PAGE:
Classic monetarism emerged from Old Chicago Monetarism. It was described by Friedman in 1953, as well as in the works of Brunner (1968) and Brunner and Meltzer (1972). Classic Monetarism contained elements of institutional reform, analytical thinking and views on the political economy. J. Bradford De Long discusses how classic monetarism contained empirical demonstrations which showed that money demand functions could retain stability under the most extreme hyperinflationary conditions. It contained studies which analysed the limits imposed on stabilization policy by lags of policy instruments and also the belief that the natural rate of unemployment is close to the average rate of unemployment. (2000, 83-94).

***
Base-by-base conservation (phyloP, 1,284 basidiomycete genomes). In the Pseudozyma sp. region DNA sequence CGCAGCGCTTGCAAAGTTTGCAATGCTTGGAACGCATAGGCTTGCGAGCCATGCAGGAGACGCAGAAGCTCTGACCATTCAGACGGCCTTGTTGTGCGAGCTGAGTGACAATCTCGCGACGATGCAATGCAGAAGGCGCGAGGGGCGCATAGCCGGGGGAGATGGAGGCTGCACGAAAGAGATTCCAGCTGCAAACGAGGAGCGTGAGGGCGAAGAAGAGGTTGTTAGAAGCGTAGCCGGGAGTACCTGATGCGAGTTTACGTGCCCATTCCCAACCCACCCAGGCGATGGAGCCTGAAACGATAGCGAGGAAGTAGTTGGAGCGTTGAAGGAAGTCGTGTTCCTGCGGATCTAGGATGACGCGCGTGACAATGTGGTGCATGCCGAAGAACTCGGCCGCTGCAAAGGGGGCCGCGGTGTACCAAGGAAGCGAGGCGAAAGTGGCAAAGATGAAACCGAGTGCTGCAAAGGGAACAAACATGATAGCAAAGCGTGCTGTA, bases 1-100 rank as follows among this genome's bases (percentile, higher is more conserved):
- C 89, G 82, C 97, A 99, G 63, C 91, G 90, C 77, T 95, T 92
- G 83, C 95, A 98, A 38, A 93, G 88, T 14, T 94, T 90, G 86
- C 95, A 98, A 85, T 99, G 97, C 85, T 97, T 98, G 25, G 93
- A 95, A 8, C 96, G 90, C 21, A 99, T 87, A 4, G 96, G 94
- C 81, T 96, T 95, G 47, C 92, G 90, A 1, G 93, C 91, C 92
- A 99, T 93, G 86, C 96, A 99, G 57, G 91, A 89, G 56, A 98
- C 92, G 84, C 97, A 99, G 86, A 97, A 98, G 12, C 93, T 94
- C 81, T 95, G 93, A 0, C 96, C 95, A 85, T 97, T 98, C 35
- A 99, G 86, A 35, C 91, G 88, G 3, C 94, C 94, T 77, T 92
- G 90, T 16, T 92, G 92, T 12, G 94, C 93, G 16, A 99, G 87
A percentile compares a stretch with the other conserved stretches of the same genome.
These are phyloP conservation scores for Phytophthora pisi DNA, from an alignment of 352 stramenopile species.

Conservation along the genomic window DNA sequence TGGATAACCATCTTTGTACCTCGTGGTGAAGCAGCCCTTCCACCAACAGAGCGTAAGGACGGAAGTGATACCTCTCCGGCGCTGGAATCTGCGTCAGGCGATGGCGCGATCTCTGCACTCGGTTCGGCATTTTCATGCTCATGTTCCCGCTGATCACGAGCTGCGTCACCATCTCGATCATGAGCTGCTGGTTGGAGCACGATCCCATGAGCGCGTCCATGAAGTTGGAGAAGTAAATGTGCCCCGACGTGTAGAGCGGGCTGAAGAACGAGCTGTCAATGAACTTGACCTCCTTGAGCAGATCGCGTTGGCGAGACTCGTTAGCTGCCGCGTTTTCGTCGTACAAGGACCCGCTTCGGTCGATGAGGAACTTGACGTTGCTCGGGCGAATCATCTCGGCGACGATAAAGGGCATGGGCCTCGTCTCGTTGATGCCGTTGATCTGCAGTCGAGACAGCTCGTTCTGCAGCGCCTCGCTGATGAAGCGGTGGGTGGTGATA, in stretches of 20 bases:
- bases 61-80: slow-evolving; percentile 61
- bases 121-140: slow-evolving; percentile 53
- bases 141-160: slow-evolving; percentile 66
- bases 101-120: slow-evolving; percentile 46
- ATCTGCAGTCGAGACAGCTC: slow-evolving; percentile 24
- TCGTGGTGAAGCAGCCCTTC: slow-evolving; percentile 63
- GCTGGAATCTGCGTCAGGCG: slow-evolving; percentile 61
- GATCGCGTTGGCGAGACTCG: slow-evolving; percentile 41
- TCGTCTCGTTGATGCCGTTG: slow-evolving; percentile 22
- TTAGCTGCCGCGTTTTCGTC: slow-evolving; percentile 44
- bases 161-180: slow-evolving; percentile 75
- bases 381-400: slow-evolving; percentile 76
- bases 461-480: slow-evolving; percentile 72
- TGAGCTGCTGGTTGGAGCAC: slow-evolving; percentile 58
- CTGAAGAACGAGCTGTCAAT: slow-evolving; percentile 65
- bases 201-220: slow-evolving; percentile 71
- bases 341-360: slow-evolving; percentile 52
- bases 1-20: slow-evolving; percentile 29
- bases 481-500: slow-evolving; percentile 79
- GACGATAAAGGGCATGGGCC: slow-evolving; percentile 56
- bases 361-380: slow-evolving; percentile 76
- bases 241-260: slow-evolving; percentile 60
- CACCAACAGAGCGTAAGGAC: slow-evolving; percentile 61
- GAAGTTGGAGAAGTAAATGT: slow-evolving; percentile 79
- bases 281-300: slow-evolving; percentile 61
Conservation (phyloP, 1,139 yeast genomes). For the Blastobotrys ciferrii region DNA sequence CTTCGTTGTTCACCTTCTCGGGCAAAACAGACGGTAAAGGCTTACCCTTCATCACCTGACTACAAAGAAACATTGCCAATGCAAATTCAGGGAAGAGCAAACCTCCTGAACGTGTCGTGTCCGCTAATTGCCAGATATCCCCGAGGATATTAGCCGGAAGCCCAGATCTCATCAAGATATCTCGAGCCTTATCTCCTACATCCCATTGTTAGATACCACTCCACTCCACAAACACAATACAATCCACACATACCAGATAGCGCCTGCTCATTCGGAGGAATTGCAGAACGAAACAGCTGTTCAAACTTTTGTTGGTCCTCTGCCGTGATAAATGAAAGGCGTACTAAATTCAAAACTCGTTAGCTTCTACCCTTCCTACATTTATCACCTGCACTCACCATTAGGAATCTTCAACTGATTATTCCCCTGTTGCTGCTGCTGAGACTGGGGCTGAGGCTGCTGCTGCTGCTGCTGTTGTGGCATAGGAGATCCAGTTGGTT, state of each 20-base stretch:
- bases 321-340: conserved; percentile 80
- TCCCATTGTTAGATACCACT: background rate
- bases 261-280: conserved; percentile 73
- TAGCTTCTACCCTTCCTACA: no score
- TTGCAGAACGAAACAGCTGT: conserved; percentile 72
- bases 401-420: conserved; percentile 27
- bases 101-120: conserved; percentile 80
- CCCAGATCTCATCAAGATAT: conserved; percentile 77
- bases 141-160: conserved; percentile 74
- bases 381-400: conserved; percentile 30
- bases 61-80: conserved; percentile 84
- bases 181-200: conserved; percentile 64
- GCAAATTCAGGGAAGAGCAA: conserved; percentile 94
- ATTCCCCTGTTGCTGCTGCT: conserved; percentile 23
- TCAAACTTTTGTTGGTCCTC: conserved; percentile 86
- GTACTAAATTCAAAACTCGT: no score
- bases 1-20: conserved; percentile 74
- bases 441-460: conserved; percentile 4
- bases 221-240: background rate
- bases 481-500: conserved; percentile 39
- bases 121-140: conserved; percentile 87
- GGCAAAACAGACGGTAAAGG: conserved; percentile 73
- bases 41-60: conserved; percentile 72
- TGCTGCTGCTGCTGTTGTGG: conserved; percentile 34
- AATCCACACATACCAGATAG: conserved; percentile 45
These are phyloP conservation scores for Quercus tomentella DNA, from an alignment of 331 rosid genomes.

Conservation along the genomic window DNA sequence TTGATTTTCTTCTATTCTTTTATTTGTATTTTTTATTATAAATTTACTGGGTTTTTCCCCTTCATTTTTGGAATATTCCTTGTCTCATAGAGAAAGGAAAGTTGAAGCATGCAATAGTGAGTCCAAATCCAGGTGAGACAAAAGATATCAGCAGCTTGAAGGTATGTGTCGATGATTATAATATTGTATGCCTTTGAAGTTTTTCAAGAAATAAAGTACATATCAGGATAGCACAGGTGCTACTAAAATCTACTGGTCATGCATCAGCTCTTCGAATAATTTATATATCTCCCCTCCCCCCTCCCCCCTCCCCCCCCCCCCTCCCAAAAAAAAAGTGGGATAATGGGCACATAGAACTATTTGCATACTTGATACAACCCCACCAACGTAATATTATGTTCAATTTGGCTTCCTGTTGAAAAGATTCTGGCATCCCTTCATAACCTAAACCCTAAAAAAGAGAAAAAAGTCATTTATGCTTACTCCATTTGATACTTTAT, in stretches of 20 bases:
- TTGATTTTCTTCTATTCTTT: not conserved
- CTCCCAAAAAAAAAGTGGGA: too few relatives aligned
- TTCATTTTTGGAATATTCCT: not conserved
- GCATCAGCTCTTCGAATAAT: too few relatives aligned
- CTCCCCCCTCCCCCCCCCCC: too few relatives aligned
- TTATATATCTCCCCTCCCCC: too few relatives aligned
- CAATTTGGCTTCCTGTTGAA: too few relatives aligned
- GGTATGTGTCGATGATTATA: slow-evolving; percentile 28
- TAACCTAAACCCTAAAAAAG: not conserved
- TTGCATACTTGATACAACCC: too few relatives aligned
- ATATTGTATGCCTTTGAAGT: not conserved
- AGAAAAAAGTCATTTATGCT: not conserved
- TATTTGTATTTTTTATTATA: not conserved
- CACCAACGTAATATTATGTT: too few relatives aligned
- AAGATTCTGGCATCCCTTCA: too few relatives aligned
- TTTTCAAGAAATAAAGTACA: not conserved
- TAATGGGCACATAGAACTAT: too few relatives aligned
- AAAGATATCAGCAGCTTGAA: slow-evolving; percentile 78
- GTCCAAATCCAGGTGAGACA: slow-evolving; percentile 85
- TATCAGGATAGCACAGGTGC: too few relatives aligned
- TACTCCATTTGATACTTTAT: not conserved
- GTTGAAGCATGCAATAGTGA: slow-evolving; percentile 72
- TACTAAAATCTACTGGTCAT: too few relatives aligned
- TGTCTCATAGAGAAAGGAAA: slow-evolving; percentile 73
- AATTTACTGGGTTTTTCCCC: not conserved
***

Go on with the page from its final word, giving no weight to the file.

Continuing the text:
Political Monetarism argued not that velocity could be made stable if monetary shocks were avoided, but that velocity was in fact already stable. As a result, money stock emerged as a sufficient statistic for forecasting nominal demand. Political Monetarism argued that the central bank controlled shifts in the money supply. As a result, the view was taken that everything that went wrong in the macroeconomy was a direct result of the central bank failing to make the money supply grow at the appropriate rate. Political Monetarism concluded that any policy that does not affect “the qu